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Old 04-20-2011, 05:05 PM
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MrFarFromRight MrFarFromRight is offline
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I do NOT want to high-jack this thread into an Irving/LeGuin love-feast, so I hope that this will be my last comment here about them.
Quote:
Originally Posted by BlackUnicorn View Post
Silly enough but I feel that both HNH and CHR are such excellent pieces of literature that I don't want to read anything else by Irving for the fear of it being less than what I expected. I did enjoy the World According to Garp and found the early three novels interesting, but haven't had the nerve to read anything written after Cider House Rules.
I think that - aside from that awful first novel, “Setting Free The Bears” – you can read anything by Irving without fear of being disappointed. [I haven’t read the 2nd or 3rd, but apparently you have.] I myself was rather leery about 2 of the main themes in “A Prayer For Owen Meany” (religion and the military), but I’ve read it at least 3 times now and it never fails to bring a lump to the throat and moisture (at the very least) to the eyes. Irving has a talent for helping us to overcome our prejudices and hasty assumptions. He presents his characters as real 3D human beings, and even when we disapprove of their actions, he makes us understand – even in the case of the philandering arsehole of “A Widow For One Year” – their reasons for those actions.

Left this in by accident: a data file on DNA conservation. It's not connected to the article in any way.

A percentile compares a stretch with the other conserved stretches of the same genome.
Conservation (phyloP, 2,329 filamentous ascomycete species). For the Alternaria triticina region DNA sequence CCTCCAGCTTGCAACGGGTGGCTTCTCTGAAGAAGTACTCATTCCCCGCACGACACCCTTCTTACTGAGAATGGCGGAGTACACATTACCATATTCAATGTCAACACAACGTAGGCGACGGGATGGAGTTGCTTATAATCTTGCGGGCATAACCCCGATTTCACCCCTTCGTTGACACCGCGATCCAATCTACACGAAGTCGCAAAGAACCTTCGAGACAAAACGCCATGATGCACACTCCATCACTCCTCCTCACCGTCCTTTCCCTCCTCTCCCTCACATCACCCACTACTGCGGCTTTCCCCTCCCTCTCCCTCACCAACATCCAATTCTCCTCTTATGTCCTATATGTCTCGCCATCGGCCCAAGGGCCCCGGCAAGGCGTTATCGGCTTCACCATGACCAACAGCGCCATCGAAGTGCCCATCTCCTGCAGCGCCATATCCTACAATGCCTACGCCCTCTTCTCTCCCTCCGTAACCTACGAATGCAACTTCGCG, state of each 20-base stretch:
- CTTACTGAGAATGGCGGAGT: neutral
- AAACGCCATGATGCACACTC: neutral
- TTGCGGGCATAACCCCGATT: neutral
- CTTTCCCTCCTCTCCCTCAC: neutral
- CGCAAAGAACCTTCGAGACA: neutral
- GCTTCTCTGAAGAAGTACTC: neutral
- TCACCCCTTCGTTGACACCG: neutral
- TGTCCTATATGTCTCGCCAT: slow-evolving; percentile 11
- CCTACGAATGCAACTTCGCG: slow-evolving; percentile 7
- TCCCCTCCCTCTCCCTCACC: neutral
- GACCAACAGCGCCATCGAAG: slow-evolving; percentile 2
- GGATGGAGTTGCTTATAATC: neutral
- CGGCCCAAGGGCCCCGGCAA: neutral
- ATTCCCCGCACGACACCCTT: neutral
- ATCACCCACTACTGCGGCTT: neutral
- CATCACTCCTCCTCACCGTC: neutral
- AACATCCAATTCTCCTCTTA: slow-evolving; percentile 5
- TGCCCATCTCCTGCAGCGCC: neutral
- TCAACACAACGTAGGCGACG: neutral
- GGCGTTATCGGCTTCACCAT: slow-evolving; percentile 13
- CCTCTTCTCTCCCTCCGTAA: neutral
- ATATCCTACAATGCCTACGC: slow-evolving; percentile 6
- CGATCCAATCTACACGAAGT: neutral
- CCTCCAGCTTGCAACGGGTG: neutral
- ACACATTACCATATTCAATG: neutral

Which is why, if he ever did champion the cause of polyamory, he’d be an excellent ally in making the concept acceptable to the general public.
Quote:
Originally Posted by BlackUnicorn View Post
Sorry, short-stories. The two I have read can be found in the short-story collection Birthday of the World.
Ah, yes! We mustn’t forget the quality of LeGuin’s short story writing. One of her short stories once had me literally trembling with paranoia and I was afraid to go to bed… but anxious to fall asleep in order to escape from thinking too much of the implications of that story. And "The Wife's Story" from the collection “The Compass Rose” is one of the best examples that I’ve ever read of a story's looking at a well-worked theme from a totally different perspective. (The writing is so good and the twist is so unexpected, that I would be giving the game away if I said anything more than: "Read it, it's GREAT!")

Although it’s been decades since I read “The Dispossessed”, I’m sure that the anarchist revolutionaries on the moon Anarres were very poly-friendly (way ahead - as with much of LeGuin's literature - of their time).
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- from "Boundless Love (A Polyamory Song)" by Jimmy Hollis i Dickson
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